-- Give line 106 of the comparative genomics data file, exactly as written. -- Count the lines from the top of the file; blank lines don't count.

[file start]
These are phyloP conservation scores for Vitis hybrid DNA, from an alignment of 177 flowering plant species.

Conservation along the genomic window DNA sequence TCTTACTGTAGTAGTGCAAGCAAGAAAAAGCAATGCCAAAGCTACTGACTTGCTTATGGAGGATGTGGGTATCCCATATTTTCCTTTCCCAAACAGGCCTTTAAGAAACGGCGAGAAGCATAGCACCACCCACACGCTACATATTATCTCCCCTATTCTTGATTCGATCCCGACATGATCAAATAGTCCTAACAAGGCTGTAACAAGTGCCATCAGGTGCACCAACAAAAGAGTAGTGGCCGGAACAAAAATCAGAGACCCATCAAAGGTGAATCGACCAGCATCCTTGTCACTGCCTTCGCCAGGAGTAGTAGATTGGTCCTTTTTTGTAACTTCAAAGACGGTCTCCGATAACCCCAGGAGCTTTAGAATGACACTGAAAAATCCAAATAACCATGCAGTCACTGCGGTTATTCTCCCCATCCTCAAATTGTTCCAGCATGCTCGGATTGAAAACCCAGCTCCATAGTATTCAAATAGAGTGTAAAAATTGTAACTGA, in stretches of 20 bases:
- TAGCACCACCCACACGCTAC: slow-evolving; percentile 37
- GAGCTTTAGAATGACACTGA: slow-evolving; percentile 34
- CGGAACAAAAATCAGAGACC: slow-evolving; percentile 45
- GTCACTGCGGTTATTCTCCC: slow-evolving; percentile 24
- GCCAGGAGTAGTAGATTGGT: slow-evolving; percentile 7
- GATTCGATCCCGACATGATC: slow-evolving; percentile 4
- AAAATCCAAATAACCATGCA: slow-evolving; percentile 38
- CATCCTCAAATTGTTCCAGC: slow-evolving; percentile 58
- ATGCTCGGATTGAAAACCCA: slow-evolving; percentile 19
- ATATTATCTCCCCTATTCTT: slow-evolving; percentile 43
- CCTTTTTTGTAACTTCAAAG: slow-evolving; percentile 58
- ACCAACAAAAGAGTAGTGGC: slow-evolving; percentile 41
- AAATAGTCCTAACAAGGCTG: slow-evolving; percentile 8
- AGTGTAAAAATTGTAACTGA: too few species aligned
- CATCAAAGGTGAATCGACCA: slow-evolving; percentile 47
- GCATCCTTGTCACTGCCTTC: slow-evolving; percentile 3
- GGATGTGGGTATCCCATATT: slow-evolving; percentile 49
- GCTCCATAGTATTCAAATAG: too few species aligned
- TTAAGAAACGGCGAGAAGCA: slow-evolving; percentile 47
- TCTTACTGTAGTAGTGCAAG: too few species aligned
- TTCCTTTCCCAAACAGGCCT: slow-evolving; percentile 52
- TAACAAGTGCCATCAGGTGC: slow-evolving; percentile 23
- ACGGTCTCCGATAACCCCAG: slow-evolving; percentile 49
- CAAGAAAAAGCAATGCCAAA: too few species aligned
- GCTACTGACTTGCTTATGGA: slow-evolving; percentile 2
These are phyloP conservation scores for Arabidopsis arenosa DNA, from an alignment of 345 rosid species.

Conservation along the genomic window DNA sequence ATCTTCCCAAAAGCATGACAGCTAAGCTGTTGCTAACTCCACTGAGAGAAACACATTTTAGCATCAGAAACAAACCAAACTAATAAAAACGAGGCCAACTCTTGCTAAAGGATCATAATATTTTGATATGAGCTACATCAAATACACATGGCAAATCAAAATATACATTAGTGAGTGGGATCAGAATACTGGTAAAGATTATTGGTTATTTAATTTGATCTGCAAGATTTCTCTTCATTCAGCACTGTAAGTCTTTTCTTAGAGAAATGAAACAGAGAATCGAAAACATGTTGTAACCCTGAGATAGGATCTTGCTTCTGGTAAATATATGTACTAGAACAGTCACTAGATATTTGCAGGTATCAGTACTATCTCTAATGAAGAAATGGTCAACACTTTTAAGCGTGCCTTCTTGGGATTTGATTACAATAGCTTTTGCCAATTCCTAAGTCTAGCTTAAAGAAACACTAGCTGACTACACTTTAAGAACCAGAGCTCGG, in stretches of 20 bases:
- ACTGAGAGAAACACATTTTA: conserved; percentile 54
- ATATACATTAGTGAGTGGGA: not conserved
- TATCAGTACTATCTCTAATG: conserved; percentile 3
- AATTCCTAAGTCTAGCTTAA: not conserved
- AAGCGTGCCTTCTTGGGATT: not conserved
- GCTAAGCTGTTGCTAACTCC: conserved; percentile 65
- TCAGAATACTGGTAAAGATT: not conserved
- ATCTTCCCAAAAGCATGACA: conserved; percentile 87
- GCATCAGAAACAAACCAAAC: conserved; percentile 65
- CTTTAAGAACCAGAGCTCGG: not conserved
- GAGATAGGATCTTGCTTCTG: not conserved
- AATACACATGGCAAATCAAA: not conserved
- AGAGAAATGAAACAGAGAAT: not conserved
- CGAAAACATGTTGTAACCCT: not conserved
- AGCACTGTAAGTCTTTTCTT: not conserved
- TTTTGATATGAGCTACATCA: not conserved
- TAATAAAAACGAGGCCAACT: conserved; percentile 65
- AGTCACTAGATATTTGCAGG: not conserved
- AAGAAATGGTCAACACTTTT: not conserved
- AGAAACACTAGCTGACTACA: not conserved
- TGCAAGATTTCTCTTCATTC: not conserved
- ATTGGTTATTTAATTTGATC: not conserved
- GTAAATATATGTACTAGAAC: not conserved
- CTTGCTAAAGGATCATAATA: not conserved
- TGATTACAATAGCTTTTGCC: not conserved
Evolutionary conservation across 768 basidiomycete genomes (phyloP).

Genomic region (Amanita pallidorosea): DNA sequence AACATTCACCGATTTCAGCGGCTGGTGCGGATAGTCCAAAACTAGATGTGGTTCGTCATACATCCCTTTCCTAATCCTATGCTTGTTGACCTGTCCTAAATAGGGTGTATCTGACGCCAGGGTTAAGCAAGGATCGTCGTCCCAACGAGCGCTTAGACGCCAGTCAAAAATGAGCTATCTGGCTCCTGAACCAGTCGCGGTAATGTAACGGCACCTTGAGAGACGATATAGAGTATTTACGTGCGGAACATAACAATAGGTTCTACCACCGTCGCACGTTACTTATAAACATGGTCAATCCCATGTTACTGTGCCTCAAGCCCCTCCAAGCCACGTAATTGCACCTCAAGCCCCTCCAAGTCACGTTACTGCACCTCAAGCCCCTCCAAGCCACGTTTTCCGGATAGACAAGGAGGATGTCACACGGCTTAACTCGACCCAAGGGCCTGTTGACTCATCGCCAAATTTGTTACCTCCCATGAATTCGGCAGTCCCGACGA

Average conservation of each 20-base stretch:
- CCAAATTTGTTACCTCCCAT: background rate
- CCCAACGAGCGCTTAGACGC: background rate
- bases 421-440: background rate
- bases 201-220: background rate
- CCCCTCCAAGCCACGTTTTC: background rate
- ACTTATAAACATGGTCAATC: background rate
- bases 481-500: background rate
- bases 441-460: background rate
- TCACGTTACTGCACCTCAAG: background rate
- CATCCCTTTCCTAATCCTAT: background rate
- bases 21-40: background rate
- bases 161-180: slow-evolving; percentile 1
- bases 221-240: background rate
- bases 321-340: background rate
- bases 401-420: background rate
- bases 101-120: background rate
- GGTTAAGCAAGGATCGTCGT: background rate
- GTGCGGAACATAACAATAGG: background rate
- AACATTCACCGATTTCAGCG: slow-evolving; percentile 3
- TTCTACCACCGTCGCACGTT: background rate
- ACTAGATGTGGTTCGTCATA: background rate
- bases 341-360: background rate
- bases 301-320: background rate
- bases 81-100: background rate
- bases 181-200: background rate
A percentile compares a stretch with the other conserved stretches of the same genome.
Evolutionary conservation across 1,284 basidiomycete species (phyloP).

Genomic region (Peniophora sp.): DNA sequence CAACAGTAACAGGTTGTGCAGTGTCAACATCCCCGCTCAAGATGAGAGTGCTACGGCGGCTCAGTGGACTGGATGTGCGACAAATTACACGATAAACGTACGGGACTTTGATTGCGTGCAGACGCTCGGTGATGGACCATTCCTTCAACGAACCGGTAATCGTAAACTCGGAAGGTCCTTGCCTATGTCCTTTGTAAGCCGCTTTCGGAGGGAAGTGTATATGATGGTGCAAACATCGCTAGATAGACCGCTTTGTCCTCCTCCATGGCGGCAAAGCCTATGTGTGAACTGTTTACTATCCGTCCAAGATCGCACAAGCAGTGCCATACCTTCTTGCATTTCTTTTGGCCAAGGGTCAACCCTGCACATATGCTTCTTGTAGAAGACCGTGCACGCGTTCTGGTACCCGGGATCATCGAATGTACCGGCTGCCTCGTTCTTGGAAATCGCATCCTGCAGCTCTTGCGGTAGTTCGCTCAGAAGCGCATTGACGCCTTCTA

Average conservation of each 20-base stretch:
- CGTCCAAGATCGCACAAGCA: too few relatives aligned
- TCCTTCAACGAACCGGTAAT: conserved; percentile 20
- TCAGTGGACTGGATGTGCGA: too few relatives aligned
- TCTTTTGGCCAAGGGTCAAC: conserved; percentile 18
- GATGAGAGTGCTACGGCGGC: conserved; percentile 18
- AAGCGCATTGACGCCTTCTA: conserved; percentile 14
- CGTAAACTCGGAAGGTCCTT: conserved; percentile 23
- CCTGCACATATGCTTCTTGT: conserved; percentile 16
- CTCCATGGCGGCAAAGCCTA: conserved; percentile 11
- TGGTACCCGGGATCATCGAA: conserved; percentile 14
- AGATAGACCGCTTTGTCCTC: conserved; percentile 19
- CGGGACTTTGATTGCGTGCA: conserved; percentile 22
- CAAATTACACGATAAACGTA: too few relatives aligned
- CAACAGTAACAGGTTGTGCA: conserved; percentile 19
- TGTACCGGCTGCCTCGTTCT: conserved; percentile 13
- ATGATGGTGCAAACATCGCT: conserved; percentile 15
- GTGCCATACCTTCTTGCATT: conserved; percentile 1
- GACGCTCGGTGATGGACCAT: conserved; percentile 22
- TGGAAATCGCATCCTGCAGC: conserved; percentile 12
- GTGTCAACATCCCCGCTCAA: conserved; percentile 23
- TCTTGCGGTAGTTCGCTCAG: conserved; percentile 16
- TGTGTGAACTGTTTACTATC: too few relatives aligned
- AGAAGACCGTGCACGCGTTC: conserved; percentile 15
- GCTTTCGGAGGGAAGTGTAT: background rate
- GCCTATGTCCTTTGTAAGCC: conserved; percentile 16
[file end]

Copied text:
- GTGTCAACATCCCCGCTCAA: conserved; percentile 23